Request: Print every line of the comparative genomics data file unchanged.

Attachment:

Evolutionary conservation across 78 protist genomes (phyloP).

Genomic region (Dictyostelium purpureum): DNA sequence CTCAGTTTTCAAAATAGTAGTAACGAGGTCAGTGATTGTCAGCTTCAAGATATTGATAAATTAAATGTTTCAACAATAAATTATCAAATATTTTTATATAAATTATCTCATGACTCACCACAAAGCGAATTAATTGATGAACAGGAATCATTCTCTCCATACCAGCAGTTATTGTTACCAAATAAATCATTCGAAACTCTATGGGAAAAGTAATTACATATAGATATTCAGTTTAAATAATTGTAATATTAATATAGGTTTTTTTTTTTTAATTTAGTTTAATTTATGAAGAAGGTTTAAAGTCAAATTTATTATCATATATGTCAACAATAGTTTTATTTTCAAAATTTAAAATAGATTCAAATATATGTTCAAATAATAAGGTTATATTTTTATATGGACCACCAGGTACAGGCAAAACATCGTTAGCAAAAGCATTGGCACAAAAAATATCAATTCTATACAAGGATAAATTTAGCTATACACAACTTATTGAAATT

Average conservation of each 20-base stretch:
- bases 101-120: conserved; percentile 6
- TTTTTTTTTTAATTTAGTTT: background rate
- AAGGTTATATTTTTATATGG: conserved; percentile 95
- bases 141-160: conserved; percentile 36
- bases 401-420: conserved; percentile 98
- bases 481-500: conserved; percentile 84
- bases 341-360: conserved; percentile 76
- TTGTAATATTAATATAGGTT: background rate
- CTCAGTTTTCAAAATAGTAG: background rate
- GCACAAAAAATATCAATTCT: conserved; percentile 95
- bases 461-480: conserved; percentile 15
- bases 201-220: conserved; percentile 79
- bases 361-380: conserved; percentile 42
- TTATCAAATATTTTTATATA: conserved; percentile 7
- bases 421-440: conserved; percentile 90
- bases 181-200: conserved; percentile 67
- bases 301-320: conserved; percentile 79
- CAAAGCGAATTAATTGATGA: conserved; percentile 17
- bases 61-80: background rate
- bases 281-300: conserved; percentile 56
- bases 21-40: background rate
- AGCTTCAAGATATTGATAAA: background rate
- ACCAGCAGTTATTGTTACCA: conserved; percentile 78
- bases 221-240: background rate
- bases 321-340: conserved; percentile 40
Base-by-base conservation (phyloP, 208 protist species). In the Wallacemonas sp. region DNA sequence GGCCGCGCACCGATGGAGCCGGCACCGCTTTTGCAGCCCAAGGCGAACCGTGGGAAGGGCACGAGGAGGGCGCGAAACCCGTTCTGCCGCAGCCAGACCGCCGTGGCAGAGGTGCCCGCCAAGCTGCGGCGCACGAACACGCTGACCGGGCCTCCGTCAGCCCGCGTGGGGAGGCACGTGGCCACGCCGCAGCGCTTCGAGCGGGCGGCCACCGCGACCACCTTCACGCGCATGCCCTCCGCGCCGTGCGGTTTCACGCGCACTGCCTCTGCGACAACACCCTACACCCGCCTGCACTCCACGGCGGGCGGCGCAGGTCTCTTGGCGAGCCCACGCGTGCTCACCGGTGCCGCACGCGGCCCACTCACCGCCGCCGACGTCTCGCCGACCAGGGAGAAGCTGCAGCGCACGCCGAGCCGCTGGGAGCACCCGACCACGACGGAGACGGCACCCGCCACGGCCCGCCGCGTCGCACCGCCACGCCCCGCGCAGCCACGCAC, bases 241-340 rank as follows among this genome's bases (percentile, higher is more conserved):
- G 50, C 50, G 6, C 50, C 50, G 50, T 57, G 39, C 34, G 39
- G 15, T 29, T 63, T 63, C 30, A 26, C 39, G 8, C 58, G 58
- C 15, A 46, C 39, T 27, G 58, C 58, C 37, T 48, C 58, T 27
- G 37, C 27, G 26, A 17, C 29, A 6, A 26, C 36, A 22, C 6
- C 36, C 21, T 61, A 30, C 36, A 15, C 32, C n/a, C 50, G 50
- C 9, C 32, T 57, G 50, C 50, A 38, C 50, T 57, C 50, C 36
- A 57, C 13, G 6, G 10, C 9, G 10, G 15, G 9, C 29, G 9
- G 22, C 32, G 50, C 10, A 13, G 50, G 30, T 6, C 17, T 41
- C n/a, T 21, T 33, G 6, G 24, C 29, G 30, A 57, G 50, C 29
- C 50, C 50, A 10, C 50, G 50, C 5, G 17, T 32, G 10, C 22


Evolutionary conservation across 78 protist genomes (phyloP).

Genomic region (Dictyostelium purpureum): DNA sequence CTCAGTTTTCAAAATAGTAGTAACGAGGTCAGTGATTGTCAGCTTCAAGATATTGATAAATTAAATGTTTCAACAATAAATTATCAAATATTTTTATATAAATTATCTCATGACTCACCACAAAGCGAATTAATTGATGAACAGGAATCATTCTCTCCATACCAGCAGTTATTGTTACCAAATAAATCATTCGAAACTCTATGGGAAAAGTAATTACATATAGATATTCAGTTTAAATAATTGTAATATTAATATAGGTTTTTTTTTTTTAATTTAGTTTAATTTATGAAGAAGGTTTAAAGTCAAATTTATTATCATATATGTCAACAATAGTTTTATTTTCAAAATTTAAAATAGATTCAAATATATGTTCAAATAATAAGGTTATATTTTTATATGGACCACCAGGTACAGGCAAAACATCGTTAGCAAAAGCATTGGCACAAAAAATATCAATTCTATACAAGGATAAATTTAGCTATACACAACTTATTGAAATT

Average conservation of each 20-base stretch:
- bases 101-120: conserved; percentile 6
- TTTTTTTTTTAATTTAGTTT: background rate
- AAGGTTATATTTTTATATGG: conserved; percentile 95
- bases 141-160: conserved; percentile 36
- bases 401-420: conserved; percentile 98
- bases 481-500: conserved; percentile 84
- bases 341-360: conserved; percentile 76
- TTGTAATATTAATATAGGTT: background rate
- CTCAGTTTTCAAAATAGTAG: background rate
- GCACAAAAAATATCAATTCT: conserved; percentile 95
- bases 461-480: conserved; percentile 15
- bases 201-220: conserved; percentile 79
- bases 361-380: conserved; percentile 42
- TTATCAAATATTTTTATATA: conserved; percentile 7
- bases 421-440: conserved; percentile 90
- bases 181-200: conserved; percentile 67
- bases 301-320: conserved; percentile 79
- CAAAGCGAATTAATTGATGA: conserved; percentile 17
- bases 61-80: background rate
- bases 281-300: conserved; percentile 56
- bases 21-40: background rate
- AGCTTCAAGATATTGATAAA: background rate
- ACCAGCAGTTATTGTTACCA: conserved; percentile 78
- bases 221-240: background rate
- bases 321-340: conserved; percentile 40
Base-by-base conservation (phyloP, 208 protist species). In the Wallacemonas sp. region DNA sequence GGCCGCGCACCGATGGAGCCGGCACCGCTTTTGCAGCCCAAGGCGAACCGTGGGAAGGGCACGAGGAGGGCGCGAAACCCGTTCTGCCGCAGCCAGACCGCCGTGGCAGAGGTGCCCGCCAAGCTGCGGCGCACGAACACGCTGACCGGGCCTCCGTCAGCCCGCGTGGGGAGGCACGTGGCCACGCCGCAGCGCTTCGAGCGGGCGGCCACCGCGACCACCTTCACGCGCATGCCCTCCGCGCCGTGCGGTTTCACGCGCACTGCCTCTGCGACAACACCCTACACCCGCCTGCACTCCACGGCGGGCGGCGCAGGTCTCTTGGCGAGCCCACGCGTGCTCACCGGTGCCGCACGCGGCCCACTCACCGCCGCCGACGTCTCGCCGACCAGGGAGAAGCTGCAGCGCACGCCGAGCCGCTGGGAGCACCCGACCACGACGGAGACGGCACCCGCCACGGCCCGCCGCGTCGCACCGCCACGCCCCGCGCAGCCACGCAC, bases 241-340 rank as follows among this genome's bases (percentile, higher is more conserved):
- G 50, C 50, G 6, C 50, C 50, G 50, T 57, G 39, C 34, G 39
- G 15, T 29, T 63, T 63, C 30, A 26, C 39, G 8, C 58, G 58
- C 15, A 46, C 39, T 27, G 58, C 58, C 37, T 48, C 58, T 27
- G 37, C 27, G 26, A 17, C 29, A 6, A 26, C 36, A 22, C 6
- C 36, C 21, T 61, A 30, C 36, A 15, C 32, C n/a, C 50, G 50
- C 9, C 32, T 57, G 50, C 50, A 38, C 50, T 57, C 50, C 36
- A 57, C 13, G 6, G 10, C 9, G 10, G 15, G 9, C 29, G 9
- G 22, C 32, G 50, C 10, A 13, G 50, G 30, T 6, C 17, T 41
- C n/a, T 21, T 33, G 6, G 24, C 29, G 30, A 57, G 50, C 29
- C 50, C 50, A 10, C 50, G 50, C 5, G 17, T 32, G 10, C 22